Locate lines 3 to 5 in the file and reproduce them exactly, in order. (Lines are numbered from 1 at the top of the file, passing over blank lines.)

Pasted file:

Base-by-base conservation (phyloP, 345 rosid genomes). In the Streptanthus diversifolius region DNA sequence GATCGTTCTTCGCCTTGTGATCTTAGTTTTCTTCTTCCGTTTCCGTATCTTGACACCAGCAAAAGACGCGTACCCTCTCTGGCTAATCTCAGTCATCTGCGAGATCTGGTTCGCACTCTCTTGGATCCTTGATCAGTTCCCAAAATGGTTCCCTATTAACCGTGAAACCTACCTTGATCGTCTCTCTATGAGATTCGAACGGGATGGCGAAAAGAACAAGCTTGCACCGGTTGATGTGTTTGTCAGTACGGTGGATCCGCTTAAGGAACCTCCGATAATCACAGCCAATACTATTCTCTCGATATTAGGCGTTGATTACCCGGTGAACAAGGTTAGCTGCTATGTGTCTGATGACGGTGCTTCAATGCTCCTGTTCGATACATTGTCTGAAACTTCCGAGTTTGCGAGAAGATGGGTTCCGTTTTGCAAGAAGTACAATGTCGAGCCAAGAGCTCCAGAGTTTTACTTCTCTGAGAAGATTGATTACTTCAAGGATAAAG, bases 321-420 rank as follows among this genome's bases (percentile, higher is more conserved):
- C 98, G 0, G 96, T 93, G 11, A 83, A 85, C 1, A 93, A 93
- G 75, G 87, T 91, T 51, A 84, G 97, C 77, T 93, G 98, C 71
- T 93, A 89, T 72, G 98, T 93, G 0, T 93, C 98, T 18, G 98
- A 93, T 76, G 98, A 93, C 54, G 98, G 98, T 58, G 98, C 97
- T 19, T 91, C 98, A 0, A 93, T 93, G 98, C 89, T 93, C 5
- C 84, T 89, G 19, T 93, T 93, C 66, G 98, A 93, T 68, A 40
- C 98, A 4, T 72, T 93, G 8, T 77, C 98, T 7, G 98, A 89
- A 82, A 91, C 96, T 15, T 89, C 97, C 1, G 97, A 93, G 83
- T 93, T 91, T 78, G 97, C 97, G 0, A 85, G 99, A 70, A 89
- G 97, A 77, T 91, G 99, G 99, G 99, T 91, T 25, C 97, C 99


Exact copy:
- G 75, G 87, T 91, T 51, A 84, G 97, C 77, T 93, G 98, C 71
- T 93, A 89, T 72, G 98, T 93, G 0, T 93, C 98, T 18, G 98
- A 93, T 76, G 98, A 93, C 54, G 98, G 98, T 58, G 98, C 97